Thursday, September 27, 2007

The CAGED Method Introduction

For starters, a good technique to release the mysteries of the guitar is to begin the process of learning the CAGED guitar methodology.

If you understand your basic open chords, you are well on your way learning the neck of the guitar (even if you don't realize it). If you have learned some basic songs, then at this point you obviously know the five basic triad(*1) chords of C, A, G, E, and D (Hence the acronym CAGED).

Now, I will go into further detail later, but as an example, let's take the form of the basic triad chord C.

Play the C chord slowly.

The first note on the A string is the C note or 1st (root).
The second on the D string is the E note or 3rd.
The third note on the G string is the G note or 5th.
The fourth on the B string is the C note (again!) or 1st (root again).
The fifth on the E string is the E note (again) or 3rd (again).

Now, looking up, just focus on the numbers on the end of those five sentences. There is a pattern developing. Keep going, it will soon make sense.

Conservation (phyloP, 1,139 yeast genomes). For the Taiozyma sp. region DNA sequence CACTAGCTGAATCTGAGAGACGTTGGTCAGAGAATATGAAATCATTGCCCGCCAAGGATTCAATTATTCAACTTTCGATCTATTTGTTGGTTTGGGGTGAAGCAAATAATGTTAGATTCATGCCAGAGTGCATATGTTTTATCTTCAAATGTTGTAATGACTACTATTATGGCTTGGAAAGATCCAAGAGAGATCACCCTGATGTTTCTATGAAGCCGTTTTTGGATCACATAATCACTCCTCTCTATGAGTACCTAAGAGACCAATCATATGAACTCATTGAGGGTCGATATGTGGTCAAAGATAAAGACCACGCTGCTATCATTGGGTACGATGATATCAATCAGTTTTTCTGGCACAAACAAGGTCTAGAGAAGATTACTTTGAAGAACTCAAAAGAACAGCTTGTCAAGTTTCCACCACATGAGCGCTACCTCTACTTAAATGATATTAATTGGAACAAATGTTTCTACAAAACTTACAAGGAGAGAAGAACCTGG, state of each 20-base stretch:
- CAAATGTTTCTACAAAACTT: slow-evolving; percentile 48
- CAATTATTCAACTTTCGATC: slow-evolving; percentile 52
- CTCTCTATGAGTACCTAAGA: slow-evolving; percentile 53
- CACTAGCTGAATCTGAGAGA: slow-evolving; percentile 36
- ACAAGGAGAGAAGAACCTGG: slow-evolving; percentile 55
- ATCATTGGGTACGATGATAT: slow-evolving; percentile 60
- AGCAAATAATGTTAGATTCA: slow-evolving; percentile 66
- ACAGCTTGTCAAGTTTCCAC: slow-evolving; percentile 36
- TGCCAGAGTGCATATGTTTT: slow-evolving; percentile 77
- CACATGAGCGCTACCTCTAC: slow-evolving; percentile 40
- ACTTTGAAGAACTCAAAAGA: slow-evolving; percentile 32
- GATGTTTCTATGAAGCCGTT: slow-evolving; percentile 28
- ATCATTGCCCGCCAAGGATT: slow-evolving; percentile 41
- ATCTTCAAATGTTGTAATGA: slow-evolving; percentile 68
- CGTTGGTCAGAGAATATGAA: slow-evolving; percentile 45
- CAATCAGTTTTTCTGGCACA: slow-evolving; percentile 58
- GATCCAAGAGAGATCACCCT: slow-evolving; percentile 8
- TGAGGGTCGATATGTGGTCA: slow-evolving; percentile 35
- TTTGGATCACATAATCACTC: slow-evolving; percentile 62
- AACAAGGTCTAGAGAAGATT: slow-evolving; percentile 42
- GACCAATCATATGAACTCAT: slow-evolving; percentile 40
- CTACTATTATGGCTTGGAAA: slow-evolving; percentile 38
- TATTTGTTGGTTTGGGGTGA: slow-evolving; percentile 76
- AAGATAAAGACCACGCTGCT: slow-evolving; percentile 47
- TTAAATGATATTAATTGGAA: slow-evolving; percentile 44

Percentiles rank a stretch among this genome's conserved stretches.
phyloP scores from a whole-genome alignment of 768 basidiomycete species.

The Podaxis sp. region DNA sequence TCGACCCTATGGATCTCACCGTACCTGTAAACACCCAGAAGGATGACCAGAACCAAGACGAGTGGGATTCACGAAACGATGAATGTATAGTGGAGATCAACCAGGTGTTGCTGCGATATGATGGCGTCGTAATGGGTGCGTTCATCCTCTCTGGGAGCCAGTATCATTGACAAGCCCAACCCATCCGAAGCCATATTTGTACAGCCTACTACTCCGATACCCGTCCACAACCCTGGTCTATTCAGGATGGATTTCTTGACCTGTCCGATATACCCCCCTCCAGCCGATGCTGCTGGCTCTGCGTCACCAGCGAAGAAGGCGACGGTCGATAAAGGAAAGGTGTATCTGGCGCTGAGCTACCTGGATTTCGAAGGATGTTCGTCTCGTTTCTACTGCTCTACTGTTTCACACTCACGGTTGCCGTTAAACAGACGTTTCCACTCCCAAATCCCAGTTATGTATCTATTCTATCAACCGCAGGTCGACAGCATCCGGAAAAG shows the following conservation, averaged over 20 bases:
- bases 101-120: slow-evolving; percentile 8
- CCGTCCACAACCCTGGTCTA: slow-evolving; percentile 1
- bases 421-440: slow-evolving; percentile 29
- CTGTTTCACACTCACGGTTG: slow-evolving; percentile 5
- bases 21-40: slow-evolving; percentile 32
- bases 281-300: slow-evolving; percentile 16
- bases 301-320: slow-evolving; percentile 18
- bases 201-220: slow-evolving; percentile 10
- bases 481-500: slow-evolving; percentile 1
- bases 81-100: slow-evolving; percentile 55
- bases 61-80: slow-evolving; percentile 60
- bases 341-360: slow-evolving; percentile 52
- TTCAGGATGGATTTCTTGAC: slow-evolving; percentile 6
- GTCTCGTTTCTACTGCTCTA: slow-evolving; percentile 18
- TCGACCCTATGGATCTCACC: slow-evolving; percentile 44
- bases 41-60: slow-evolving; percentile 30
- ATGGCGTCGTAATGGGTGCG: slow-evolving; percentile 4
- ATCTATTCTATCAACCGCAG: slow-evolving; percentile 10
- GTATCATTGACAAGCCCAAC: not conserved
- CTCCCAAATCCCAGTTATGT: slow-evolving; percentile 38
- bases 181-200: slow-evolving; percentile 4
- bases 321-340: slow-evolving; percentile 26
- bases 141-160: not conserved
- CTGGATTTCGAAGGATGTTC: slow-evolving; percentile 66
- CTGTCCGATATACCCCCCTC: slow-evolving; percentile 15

In a triad chord, the basic rule for a MAJOR chord is that it must have a 1, a 3, and a 5.

1,3,5. The C chord technically only has 3 notes to complete it. There are two roots, and two thirds, 1 fifth.

Once you know where the root fits on this basic C chord, you can then move up the neck of the guitar to create the next note, D:

The last note (the second 3rd) is optional. Most simply play the 1 - 3 - 5 -1 without the third. Practice this in D and other notes up in down the scale. Pick one note at a time, and sing the number of that note for the chord (1), then the second (3), so and so forth. Once you remember the number pattern of C in the CAGED method, you will be able to add scales easily.

Wednesday, September 26, 2007

Let us get it rolling

I have been playing guitar for over 10 years now. Before that, I was a band geek playing trumpet for about 10 years also. I love music, and I love the guitar.

Currently, I am involved with my church as a sort of back up worship leader. The Larrivee D-03 with a B-Band preamp has sufficed so far. This has been my favorite acoustic guitar.

Having recently purchased a house, I have a room that is going to be setup as my practice room. Right now my Schecter occupies it along with my most basic amp, the Marshall.

I love the guitar, and I love discussing music. Please feel free to stop by and post any opinions and reply backs.

Any topic that you want covered? Let me know. I'm open minded about anything. Slack tuning your thing? Teach me about it. Stuck on the capo and want to escape? I can show you how!

This is sort of my intro entry on this blog. I hope this progresses into a site full of information and lessons garnered for the guitar player, or future guitarist.